Music hasn’t meant much to me for a long time. I own zero CDs and just a few dozen MP3s, most of which I downloaded years ago and none of which I listen to. A bit of Pandora a few days a week, mostly as background music as I get ready for bed, is plenty.
So I was stunned the other night to hear some live music that left me wanting more. An even bigger shock: It was classical, Brahams to be exact, performed by the LA Philharmonic and violinist Gil Shaham.
We went to the Phil because my stepson and his fiancee were in town. John plays the French horn professionally, for the symphony in Santiago, Chile. Naturally, he loves classical music, and he’s a fan of LA Phil conductor Gustavo Dudamel, so off we went to the Disney Concert Hall.
John said Dudamel was kind of a wild man and that Shaham was a world-class violinist, but still, I expected to enjoy the show mostly on a theoretical level - an excellent orchestra and soloist, playing music that I’d appreciate but that might have me checking my watch.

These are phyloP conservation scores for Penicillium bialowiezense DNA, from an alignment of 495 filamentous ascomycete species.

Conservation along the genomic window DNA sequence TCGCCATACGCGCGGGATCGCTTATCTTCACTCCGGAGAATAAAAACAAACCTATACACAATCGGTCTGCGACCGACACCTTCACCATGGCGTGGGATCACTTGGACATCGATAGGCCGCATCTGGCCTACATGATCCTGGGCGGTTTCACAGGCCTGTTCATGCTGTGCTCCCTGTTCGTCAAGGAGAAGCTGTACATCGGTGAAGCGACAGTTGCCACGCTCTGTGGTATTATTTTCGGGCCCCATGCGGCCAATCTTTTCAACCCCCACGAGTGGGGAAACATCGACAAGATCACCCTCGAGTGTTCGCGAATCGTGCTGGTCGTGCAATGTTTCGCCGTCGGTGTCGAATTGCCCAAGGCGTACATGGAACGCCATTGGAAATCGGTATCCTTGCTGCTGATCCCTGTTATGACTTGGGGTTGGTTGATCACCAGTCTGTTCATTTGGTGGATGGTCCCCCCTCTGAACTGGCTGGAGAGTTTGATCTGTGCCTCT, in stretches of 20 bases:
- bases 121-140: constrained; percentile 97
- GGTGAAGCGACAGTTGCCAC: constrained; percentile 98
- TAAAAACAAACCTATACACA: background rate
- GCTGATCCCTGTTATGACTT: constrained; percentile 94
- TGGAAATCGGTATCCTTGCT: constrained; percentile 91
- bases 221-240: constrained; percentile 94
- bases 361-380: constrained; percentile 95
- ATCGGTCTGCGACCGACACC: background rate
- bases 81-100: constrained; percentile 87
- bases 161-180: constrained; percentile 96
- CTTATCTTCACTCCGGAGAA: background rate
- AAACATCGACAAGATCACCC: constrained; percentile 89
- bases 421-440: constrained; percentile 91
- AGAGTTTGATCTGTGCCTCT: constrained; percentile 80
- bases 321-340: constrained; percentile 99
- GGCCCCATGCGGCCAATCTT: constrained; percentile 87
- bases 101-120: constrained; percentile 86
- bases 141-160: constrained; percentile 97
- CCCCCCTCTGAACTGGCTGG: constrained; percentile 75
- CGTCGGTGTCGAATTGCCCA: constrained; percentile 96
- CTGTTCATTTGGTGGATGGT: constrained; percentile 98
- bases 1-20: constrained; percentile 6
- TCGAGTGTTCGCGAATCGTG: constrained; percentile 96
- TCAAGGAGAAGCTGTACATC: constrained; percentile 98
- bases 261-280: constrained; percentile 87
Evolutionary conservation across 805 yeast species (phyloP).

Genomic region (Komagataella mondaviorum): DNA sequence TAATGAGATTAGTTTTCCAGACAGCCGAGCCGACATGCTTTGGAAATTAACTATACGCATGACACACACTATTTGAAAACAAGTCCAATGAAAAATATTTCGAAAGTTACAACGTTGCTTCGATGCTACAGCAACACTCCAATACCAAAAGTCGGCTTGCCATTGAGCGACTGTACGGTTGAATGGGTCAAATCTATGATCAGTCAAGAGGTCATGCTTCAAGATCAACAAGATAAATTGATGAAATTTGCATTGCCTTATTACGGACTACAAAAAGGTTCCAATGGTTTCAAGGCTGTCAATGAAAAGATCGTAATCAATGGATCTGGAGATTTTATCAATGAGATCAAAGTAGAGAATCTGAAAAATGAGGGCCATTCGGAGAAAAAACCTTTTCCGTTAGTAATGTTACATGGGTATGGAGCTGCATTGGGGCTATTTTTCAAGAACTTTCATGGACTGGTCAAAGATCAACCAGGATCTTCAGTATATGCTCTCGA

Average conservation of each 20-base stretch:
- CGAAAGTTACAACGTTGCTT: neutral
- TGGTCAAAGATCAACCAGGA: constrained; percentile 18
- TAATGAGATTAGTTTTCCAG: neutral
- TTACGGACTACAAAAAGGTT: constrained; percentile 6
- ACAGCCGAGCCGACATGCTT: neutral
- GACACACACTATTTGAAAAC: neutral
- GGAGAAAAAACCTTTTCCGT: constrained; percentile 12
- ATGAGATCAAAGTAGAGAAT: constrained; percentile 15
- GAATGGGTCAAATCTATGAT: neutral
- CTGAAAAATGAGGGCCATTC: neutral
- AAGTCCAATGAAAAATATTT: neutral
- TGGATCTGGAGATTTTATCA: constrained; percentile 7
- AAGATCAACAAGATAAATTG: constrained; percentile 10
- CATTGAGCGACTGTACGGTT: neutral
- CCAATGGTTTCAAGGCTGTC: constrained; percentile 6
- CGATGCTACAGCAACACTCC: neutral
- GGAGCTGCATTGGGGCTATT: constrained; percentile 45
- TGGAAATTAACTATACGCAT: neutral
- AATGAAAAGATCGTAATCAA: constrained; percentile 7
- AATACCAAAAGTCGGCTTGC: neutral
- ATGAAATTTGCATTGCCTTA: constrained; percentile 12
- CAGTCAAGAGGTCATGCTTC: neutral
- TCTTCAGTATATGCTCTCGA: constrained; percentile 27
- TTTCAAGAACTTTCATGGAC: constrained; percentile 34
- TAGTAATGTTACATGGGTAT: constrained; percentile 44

Instead, I forgot I was wearing the thing. John was right about Dudamel, and Shaham is probably the best musician I’ve ever seen. The guy is Jimi Hendrix on a violin.
Brahams wrote his violin concerto to be hard to play, and Shaham just ripped through those incredibly challenging passages. “On fire” and “flying” don’t do him justice, but they’re the best I’ve got. (You can catch a few minutes of Friday’s show in the video above, which has the look of an against-the-rules recording and thus might not be on YouTube forever.)
In the first movement, Shaham played a solo that lasted about three minutes and that I wanted to go on for another 10. If I hadn’t been watching him, at times I’d have sworn there were at least two violins playing.
The solo ended, and then came my favorite part of the show. A few other strings joined in, the intensity fell off, and you could hear these percussive exhalations from spectators around the hall, as we all stopped holding our breath.
And just like that, music started to matter again.
(The video below shows Shaham playing not quite half of the first movement a few years ago. His solo starts at the 4:29 mark.)